There are many benefits to investing in a company. Watching your money grow by holding shares can be incredibly rewarding. But at the same time, there are no guarantees this will happen.
Simply put, some companies will make returns for investors, others may not. It’s your job to evaluate companies on merit, applying due diligence to make sure it aligns with your wider financial goals.
Those who invest in individual companies should always keep top of mind that, when they invest, they acquire shares of ownership in those companies. Like buying anything, it is wise to fully understand what it is you are getting into first. For example, you wouldn’t buy a house without viewing it first. The same rules apply to buying shares in a company.
Investors succeed when they understand the companies they buy into – and the industries in which they operate. But it’s also much more than this, and investors should build upon that foundation.
They should do their homework on all the companies they are looking to invest in. Dive into each company’s financial reports. Public companies are required to post results every three months. You can also listen to investor calls, when management teams discuss the financial health of the business. For private companies and start-ups, it’s not as simple. But there are still ways you can get your hands on important financial information.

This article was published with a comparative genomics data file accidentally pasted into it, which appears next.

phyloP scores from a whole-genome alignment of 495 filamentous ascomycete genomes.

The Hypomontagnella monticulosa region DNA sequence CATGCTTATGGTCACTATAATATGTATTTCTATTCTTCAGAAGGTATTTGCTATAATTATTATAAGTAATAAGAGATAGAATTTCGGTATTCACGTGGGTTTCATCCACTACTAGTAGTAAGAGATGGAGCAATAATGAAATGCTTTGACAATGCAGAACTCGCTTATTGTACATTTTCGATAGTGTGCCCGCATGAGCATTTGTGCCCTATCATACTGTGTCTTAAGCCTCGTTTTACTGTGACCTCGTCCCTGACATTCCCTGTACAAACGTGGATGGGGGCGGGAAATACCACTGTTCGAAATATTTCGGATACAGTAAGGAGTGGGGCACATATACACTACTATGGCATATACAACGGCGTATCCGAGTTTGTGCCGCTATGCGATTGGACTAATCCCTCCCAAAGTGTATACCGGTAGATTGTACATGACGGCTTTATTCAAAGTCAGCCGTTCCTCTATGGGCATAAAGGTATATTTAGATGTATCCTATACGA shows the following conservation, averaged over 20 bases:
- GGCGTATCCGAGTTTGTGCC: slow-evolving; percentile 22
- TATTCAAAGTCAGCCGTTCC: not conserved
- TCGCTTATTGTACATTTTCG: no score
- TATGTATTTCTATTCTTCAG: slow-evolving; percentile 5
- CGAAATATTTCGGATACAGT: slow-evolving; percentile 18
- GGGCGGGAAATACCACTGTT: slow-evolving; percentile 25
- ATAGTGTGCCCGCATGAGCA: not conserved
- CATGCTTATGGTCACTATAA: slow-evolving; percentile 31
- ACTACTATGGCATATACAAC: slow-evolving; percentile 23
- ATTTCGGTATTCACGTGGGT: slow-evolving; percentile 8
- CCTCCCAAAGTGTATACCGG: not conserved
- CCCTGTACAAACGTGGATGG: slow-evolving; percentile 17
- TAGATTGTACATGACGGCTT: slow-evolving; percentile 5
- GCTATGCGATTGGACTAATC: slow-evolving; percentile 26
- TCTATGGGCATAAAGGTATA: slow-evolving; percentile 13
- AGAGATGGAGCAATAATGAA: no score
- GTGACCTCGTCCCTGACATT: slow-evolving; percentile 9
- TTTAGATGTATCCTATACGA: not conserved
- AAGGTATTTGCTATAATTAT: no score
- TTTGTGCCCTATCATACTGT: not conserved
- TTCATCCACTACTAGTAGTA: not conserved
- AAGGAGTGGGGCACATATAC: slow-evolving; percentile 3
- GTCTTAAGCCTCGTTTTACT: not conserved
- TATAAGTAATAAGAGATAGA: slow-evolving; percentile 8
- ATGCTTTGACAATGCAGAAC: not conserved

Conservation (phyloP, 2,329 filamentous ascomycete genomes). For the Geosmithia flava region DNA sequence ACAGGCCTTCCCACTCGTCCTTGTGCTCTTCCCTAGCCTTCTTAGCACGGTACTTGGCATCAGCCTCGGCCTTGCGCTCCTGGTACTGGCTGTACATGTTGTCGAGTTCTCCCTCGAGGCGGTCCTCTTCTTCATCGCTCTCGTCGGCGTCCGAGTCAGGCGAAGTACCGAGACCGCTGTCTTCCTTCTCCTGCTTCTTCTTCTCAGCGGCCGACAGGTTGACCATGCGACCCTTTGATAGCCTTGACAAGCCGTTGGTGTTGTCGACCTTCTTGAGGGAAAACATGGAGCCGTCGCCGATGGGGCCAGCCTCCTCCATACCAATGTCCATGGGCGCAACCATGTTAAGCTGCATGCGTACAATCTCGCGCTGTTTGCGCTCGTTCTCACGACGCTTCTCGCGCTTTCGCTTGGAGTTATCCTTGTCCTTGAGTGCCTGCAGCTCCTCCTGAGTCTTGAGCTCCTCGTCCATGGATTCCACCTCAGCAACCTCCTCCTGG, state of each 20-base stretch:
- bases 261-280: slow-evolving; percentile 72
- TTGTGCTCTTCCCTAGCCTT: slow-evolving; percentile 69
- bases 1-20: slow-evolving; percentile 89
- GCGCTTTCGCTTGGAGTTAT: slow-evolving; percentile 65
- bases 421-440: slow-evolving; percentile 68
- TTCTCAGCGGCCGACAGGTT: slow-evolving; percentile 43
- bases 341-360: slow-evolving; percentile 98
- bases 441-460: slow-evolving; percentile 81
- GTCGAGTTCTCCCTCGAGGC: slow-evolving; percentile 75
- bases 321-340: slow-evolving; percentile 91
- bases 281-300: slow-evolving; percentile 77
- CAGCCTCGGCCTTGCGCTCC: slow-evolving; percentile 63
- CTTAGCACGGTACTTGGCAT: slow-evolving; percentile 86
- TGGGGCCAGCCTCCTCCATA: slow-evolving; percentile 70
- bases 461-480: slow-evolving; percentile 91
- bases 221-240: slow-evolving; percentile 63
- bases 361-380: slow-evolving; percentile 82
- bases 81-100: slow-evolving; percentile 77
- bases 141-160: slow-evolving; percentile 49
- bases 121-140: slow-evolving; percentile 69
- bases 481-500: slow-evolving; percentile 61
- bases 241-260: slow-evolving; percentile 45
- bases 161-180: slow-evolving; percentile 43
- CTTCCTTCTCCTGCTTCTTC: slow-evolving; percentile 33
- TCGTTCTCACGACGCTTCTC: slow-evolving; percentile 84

Additional considerations: Is the company in a solid financial position? Is it in an expanding sector or market with strong demand for products and services? Is there a long-term plan for revenue growth, expense control and, ultimately, consistent profits? Does it have a proven management team? There is a long list of questions you can ask yourself.
Investors must also assess price – looking for an opportune time to buy into a company, so they increase their chances of getting a good return on investment. But keep in mind that cheap is not always good when it comes to stocks. Sometimes, a stock price is low because the business is slowing or otherwise under pressure.
On the other side of that coin, expensive is not automatically bad. In some cases, a stock carries a lofty price because there are high expectations for future growth and, by extension, there is room for continued increases in the stock’s value.
Bottom line: Due diligence is vital. Do your research. Understand what you are buying into and how well each stock matches up with your specific return on investment expectations. Also, diversification is often a good strategy. As the old adage goes, don’t put all your eggs in one basket.
*Nothing in this article should be considered legal or investment advice. Startup investments are always inherently risky and following the advice in this article will not necessarily reduce that risk.